Gray: Preserve state’s rural culture by advancing its future

DOVER — I have served in the House of Representatives since 2015 as an elected independent for rural communities here in southern Vermont.

While our state is full of innovators and cutting-edge businesses, it is the scenic farms and villages, rural startups and arts culture, trails and smallness of places like our Deerfield towns, that Vermonters identify with, that comfort us and that beckon to new Vermonters.

But our rural communities have fallen behind in our demographics and economy and our physical and social infrastructure.

To preserve that which we love, we must transition to an economy where businesses and residents in all of our towns are able to use modern infrastructure to connect to the global economy, education, and health care, and we must work together to protect our communities and ourselves from climate change.

We urgently need optimistic leaders who can unite Vermonters in the fight to preserve Vermont's culture by advancing Vermont's future. Molly Gray is just such a leader, and she is running for lieutenant governor this year.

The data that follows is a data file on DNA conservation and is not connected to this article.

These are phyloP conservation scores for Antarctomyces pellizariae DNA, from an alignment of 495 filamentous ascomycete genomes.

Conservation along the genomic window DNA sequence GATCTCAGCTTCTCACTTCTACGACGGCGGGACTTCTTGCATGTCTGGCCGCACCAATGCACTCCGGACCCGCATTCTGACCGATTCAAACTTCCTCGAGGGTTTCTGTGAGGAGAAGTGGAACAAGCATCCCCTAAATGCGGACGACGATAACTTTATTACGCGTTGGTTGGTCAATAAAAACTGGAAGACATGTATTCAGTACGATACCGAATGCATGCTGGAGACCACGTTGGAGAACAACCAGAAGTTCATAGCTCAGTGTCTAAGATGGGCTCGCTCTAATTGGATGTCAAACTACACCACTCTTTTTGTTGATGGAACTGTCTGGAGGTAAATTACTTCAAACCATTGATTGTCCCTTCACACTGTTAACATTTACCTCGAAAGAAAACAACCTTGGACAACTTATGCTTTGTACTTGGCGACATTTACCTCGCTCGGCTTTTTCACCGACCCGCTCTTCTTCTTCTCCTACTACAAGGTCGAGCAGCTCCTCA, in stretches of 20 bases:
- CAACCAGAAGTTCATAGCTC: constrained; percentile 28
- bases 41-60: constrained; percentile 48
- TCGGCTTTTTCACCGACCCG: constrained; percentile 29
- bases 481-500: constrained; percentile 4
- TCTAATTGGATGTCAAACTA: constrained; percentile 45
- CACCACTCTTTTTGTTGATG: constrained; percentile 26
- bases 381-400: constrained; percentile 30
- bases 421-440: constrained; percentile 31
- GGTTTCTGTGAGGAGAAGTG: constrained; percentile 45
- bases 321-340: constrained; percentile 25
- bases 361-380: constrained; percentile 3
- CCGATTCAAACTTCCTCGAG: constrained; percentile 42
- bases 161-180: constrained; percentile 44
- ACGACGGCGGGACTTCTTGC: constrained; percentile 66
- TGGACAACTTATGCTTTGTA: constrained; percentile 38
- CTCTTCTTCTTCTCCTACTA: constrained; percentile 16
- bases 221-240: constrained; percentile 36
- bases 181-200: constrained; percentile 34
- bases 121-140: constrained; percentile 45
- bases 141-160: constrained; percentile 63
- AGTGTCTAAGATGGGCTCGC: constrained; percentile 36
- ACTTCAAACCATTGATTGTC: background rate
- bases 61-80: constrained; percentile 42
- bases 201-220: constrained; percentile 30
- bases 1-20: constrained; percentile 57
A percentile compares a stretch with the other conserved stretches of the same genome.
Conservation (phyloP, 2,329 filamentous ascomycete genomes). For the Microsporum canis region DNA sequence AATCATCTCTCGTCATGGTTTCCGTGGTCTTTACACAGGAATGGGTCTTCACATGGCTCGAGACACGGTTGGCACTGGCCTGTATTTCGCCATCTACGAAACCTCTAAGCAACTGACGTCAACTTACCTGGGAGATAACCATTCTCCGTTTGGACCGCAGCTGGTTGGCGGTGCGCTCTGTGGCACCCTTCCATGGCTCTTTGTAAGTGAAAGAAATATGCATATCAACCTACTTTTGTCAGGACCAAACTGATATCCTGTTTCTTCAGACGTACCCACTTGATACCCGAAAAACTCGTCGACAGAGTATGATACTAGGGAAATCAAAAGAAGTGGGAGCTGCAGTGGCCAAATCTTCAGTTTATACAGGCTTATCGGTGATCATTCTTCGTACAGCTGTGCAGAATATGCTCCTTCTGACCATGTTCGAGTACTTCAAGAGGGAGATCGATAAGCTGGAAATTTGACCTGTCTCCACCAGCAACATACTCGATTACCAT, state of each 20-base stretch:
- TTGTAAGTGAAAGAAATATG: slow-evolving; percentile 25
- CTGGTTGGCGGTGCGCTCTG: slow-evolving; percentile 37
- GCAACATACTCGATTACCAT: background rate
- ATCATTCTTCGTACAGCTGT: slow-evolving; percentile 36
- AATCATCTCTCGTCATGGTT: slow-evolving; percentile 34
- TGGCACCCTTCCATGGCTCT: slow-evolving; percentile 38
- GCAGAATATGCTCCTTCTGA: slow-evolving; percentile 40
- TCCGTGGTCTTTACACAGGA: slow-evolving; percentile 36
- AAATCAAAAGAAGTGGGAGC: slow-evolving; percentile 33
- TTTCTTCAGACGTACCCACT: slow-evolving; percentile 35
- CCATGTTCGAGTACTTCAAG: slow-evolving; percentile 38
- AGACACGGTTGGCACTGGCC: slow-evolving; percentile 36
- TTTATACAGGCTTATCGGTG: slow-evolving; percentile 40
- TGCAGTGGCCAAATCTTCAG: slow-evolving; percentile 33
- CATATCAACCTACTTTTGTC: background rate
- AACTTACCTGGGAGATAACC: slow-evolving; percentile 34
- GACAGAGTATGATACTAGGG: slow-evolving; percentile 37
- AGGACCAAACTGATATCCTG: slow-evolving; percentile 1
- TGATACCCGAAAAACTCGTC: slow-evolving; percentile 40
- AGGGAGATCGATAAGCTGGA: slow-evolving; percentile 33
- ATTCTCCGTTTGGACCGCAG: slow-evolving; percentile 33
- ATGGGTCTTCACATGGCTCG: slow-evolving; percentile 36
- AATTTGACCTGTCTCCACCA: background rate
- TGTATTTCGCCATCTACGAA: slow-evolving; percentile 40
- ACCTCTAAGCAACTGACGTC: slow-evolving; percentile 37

Molly's background is impressive. She comes from a Vermont farming family, is an attorney and adjunct professor, and has been a pursuer of human rights at the global scale.

But what she told me when I first met her - pre-pandemic, at the State House - caught my attention.

When I asked her what she would do as lieutenant governor, she told me she was going to bring attention to the issues of rural Vermont. I have been completely impressed with her commitment and ability to do just that during her campaign, which is happening in the midst of the most serious emergency of our lifetime.

The lieutenant governor has two key roles. The first is to preside over sessions of the Senate, which means you must understand the legal rules for debate. The second role is to be ready to become governor in the event something happens to the incumbent.

Molly's wide array of experiences - as a practitioner of the law at the state, national, and global levels, as a farmer, as a teacher, and as a waitress - give me confidence that she has the skills needed for both of these roles.

Molly is a rural Vermonter, and her optimism, drive, and commitment to that Vermont ethos of working across the aisle to get things done is why I am supporting her and asking you to do so, too, in the primary election on Aug. 11.

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